Link to original article: https://www.thespiritsbusiness.com/2017/05/top-10-modern-classic-cocktails/11/
World Cocktail Day is a global celebration of cocktails, and marks the publication date of the first definition of a cocktail in 1806.
In response to a reader’s question, a New York Tabloid defined a cocktail as “a stimulating liquor, composed of spirits of any kind, sugar, water and bitters”.
Bartending has evolved somewhat from this simple definition, and experimentation with flavours, ingredients, textures, garnishes and equipment has enabled the creative minds of the cocktail world to run wild.
While classics such as the Old Fashioned, Negroni and Martini will forever be revered, we seek to celebrate the creations of our time that will still appear on global bar menus in 10, 20 or 30 years and beyond.
The Spirits Business has selected 10 modern drinks that have travelled far beyond where they were created, appeared widely on cocktail menus, are highly regarded within the bartending community.
Click through the following pages to discover our top 10 modern classic cocktails and their origins.
Have we missed your favourite out? Do you have any predictions for future classics? Let us know in the comments below.
Created in the mid-1980s by the late Dick Bradsell, the Bramble is a twist on the Gin Fix cocktail. It combines dry gin, lemon juice, sugar syrup and crème de mûre served over crushed ice and topped off with fresh red fruits and a slice of lemon. The cocktail was created at members club Fred’s in Soho, London, and is said to be inspired by the fresh blackberries Bradsell used to eat as a child on the Isle of Wight.
Australian bartender Sam Ross created the Penicillin in 2005 at New York City bar Milk & Honey, combining blended Scotch whisky, honey-ginger syrup, fresh lemon juice. An Islay single malt Scotch whisky is floated on top with a garnish of candied ginger. The drink is a riff on one of the bar’s best-selling cocktails Gold Rush, which in turn was a twist on a Prohibition era-recipe, Bee’s Knees.
Benton’s Old Fashioned
The Benton’s Old Fashioned is credited with bringing the world of fat-washing spirits and cocktails together. Created by Don Lee in 2007 at renowned New York City bar Please Don’t Tell, the drink combines Bourbon and bacon from US cured meat specialist Allan Benton. The addition of maple syrup evokes the flavours of a classic American breakfast, the resulting drink a balance of smoky, sweet and salt notes.
The Breakfast Martini is the creation of noted bartender Salvatore Calabrese, and a twist on the Marmalade Cocktail invented in the 1920s by Harry Craddock and published in the Savoy Cocktail Book. Calabrese’s creation, born in the Lanesborough Hotel’s Library Bar in 1997, is a gin Martini with marmalade, Cointreau and fresh lemon juice.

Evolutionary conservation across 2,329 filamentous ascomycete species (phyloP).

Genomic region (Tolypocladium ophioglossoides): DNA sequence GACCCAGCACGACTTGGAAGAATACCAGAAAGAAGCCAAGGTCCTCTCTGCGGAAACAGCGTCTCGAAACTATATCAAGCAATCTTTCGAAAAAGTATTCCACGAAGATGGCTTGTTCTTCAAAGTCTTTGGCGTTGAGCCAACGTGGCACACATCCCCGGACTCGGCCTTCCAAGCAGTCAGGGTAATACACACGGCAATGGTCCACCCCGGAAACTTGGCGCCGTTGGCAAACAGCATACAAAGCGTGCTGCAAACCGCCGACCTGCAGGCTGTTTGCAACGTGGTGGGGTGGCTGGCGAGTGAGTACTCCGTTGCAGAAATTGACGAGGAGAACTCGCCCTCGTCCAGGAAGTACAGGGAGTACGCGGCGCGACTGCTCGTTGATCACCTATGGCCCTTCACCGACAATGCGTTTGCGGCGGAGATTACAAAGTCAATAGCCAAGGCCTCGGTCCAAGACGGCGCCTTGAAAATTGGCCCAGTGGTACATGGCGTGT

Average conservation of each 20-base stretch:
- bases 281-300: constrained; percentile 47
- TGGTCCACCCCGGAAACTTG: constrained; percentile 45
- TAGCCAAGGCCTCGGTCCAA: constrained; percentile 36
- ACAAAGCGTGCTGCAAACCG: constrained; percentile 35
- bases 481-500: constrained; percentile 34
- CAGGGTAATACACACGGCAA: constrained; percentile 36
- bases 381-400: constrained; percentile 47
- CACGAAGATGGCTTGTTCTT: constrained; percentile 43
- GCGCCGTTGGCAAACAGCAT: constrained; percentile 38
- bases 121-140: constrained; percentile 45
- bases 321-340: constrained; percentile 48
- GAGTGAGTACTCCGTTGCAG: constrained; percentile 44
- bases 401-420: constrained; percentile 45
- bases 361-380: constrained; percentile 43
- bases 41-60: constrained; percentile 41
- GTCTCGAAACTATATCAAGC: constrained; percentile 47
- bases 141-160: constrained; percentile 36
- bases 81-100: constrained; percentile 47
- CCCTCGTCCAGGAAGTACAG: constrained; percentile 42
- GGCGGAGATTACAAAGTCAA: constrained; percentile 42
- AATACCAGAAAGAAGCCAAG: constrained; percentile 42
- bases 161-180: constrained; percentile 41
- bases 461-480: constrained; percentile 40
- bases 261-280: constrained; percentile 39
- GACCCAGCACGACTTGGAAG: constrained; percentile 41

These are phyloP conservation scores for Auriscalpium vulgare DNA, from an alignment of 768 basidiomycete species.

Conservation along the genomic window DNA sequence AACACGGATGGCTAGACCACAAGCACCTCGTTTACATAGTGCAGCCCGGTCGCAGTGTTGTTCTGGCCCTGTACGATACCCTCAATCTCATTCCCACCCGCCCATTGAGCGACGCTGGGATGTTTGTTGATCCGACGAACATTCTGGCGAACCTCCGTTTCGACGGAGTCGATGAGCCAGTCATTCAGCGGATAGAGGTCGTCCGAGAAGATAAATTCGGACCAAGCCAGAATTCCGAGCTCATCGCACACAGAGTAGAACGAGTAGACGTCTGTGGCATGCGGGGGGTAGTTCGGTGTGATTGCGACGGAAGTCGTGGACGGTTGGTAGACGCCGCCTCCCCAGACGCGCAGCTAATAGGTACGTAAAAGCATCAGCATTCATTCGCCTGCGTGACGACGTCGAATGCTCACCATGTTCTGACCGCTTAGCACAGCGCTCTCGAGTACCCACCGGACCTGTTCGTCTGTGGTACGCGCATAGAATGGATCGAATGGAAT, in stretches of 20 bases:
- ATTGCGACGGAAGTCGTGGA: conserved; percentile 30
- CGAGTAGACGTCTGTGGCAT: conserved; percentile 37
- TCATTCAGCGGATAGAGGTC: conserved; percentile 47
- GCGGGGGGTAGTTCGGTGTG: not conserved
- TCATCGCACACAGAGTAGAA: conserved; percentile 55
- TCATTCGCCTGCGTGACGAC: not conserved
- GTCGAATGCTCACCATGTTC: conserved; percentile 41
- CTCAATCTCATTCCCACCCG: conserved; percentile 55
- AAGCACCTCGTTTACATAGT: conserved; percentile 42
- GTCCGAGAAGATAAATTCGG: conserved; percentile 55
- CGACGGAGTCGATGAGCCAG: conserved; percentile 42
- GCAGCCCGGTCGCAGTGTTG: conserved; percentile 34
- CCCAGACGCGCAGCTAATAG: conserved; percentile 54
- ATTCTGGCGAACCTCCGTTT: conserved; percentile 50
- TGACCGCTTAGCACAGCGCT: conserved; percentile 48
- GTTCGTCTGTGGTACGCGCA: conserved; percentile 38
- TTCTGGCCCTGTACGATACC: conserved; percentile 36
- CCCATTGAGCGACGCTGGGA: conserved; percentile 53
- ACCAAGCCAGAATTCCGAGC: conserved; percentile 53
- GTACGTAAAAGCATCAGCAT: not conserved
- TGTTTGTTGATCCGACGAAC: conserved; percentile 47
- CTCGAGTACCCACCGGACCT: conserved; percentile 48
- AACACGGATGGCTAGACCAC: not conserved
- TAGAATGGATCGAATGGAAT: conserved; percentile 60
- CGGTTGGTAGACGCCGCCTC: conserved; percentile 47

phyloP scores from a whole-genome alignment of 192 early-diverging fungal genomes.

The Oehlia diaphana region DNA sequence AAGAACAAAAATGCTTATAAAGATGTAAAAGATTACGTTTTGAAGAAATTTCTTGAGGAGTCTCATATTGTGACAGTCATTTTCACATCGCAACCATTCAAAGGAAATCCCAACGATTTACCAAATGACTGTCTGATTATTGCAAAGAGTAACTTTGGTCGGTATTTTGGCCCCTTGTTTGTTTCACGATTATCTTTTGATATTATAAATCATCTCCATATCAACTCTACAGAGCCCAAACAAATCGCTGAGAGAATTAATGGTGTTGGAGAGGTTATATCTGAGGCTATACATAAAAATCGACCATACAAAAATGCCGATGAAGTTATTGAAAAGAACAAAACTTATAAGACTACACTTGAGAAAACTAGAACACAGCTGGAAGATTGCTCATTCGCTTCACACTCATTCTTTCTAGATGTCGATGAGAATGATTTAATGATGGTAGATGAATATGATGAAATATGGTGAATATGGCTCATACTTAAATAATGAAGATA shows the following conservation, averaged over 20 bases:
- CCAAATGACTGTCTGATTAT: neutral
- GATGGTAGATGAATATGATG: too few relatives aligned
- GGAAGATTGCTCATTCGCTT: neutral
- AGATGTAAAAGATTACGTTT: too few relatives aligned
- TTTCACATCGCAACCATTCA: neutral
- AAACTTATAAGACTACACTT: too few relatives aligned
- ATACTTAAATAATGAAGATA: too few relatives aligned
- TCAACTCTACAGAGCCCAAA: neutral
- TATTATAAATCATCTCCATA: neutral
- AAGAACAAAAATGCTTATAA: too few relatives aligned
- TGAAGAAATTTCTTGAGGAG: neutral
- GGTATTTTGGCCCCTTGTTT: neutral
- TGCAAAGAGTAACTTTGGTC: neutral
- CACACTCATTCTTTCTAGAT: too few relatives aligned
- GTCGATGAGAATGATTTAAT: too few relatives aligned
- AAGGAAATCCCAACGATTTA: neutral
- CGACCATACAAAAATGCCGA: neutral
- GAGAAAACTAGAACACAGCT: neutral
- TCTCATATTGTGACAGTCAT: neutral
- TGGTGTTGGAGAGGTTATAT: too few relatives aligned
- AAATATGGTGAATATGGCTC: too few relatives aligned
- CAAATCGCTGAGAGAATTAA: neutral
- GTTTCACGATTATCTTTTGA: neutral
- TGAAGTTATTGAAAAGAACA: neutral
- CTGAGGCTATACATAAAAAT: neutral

While the origin of the Cosmopolitan is a little fuzzy – with various recipes containing vodka, triple sec, cranberry juice and freshly squeezed lime juice – bartender Toby Cecchini in credited with officially inventing the drink at Odeon, New York City, in 1988. The drink spread, ending up in The Rainbow Room, where Madonna famously drank it at a Grammy after-party. The cocktail gained popularity during the 1990s when it was frequently mentioned on the television show Sex and the City.
Gin Basil Smash
The beautifully smiple Gin Basil Smash is the creation of Joerg Meyer, who developed the concept at Le Lion in Hamburg, Germany back in 2008. The combination of gin, fresh lemon juice, simple syrup and fresh basil Best New Cocktail at the 2008 Tales of the Cocktail Spirited Award – and not without good reason; the drink has such a cult following it even has its own Facebook page.
This riff on a Margarita was invented in the early 1990s by Julio Bermejo, co-owner of Tommy’s Mexican Restaurant in San Francisco. The Tommy’s version omits the Triple Sec staple in favour of agave nectar, which in turn helped to develop the signature West Coast style of creating cocktails with seasonal ingredients.
Oaxaca Old Fashioned
The Oaxaca Old Fashioned opened US bartenders’ eyes to the idea of using Tequila and mezcal in cocktails – and as such, represents somewhat of an agave gateway for stoic whisk(e)y drinkers. Created in 2007 by Tequila expert Phil Ward at Death & Co in New York City, the cocktail consists of Tequila, mezcal, agave and bitters, finished with that classic Old Fashioned orange twist.
The Vodka Espresso – later known as the Espresso Martini – is the invention of Dick Bradsell, and was first created in Soho Brasserie, London in the 1980s. This combination of vodka, espresso, coffee liqueur, and sugar syrup has a playful backstory; allegedly a famous (and unnamed) model approached Bradsell for a drink that would ‘wake me up, and then f*** me up’.TweetSharePin
Created by Wayne Collins at Vinexpo Bordeaux in France, the White Negroni – or Negroni Bianco – substitutes vermouth for Lillet Blanc and Campari for gentian liqueur in equal parts, the same as the original recipe. The drink found favour in the industry after gracing the menu at Audrey Saunders’ pioneering cocktail lounge Pegu Club in New York.